Independent assessments (previously known as references) allow people who know candidates' work to provide evidence of how they meet the standard required for effective performance in a judicial post. The competency framework sets out the required standard.
For some non-legal exercises, the term ‘references’ will still be in use. There is no change in the way the JAC uses these assessments. The guidance on this page applies to all JAC exercises regardless of the terminology used.
The JAC uses independent assessments:
- as a source of evidence to assess the merit of candidates
- to verify candidates are of good character
- to identify issues to explore further during selection
It is not appropriate for you to be an assessor if, for example, you are related to the candidate or you are a candidate in the same exercise. If this applies to you, do not complete the independent assessment and contact the JAC.
How independent assessments are used
Your comments will be read by selection panellists who will treat them as a source of evidence when they assess candidates.
Where appropriate, quotes and evidence from independent assessments may be used in reports for JAC Commissioners, statutory consultees and the Appropriate Authority making the appointment.
Types of assessor and independent assessment
Candidates must provide details of 2 assessors (previously known as referees), who are either professional, judicial or personal.
The JAC uses different forms depending on the role(s) currently held by the candidate:
- professional: assessors are asked to comment on the performance of a candidate in their professional (non-judicial) capacity
- judicial: assessors are asked to comment on the performance of a candidate in their judicial capacity
- personal: assessors are asked to comment on the performance of a candidate against the competencies for the role
How to complete the form
You will be asked to provide evidence of the candidate’s performance against each competency area listed on the independent assessment form.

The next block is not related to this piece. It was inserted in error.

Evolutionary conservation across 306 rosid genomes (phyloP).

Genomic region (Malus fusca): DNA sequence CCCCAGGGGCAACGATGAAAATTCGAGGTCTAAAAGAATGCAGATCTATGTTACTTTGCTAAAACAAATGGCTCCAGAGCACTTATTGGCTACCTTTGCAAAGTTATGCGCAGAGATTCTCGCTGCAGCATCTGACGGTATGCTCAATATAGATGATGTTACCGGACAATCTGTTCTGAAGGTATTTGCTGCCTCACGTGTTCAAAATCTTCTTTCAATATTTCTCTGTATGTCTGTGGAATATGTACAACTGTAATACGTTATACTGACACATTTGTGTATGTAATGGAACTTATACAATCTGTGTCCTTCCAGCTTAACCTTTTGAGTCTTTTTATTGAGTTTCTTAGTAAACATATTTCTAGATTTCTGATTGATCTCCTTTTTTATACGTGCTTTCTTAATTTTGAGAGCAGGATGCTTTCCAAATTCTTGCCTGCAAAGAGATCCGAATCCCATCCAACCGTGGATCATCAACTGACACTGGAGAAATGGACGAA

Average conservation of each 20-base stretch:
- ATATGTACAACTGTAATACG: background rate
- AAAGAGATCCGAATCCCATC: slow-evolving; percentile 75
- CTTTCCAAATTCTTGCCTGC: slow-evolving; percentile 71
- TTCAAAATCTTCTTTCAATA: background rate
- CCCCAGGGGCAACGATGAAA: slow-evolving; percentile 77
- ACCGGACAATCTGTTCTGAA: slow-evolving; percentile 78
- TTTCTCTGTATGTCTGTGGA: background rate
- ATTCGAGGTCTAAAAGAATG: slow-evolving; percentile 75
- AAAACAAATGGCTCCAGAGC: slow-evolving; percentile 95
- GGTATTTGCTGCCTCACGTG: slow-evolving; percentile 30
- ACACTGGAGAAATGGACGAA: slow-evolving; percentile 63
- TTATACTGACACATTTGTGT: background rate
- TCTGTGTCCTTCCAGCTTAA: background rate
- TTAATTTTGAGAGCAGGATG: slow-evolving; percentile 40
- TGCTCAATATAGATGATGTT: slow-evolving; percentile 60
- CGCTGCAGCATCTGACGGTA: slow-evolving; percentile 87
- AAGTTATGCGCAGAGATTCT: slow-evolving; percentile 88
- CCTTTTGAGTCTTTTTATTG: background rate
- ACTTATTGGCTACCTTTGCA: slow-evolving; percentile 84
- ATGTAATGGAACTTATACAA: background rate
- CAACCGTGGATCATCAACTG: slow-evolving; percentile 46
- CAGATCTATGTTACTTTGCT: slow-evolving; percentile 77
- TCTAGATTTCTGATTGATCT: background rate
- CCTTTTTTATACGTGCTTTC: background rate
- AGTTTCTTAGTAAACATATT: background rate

Use the competency headings as indicators of the performance your evidence should cover.
You should provide specific examples, such as: “There was an occasion when the candidate analysed material quickly, namely the case of X when he/she...”
The SOAR model
You may find it useful to base your answers on the SOAR model:
- Situation: briefly explain a situation the candidate was directly involved in that resulted in a distinctive outcome
- Objective: briefly describe what the candidate had to achieve
- Action: describe the action the candidate took and how he/she achieved the objective. This section provides the most important evidence and should be the focus of your answer.
- Result: describe the outcome of the candidate’s action
Additional guidance for professional assessors
You will be asked whether there is anything that you would like to draw to the JAC's attention. In this question, the JAC is interested only in areas of concern. It is helpful to know when the concern was identified and whether the candidate is aware of it. If the candidate was made aware, you should indicate if improvement been demonstrated.
This information may be used to help the selection panel question the candidate.
Additional guidance for judicial assessors
If a candidate has recently been appraised and you are the candidate’s leadership judge or most recent appraiser, you should draw on this evidence where available and relevant.
If you are the candidate’s leadership judge but not his or her most recent appraising judge, you should first discuss the content of the appraisal with its author.
You should use the appraisal only to show if a candidate can meet the requirements of the role. An appraisal is primarily a developmental tool and not all material may be appropriate for an independent assessment.
The JAC does not see candidates’ appraisals at any stage.
The JAC will treat independent assessments as confidential and in communications with candidates, the information provided will not be attributed to you.
If you raise a serious allegation that the JAC believes should be investigated, you will not be identified as the source without your consent.
Unsuccessful candidates can request written feedback on their application but nothing will be attributed to you.
If you need further guidance, contact the JAC.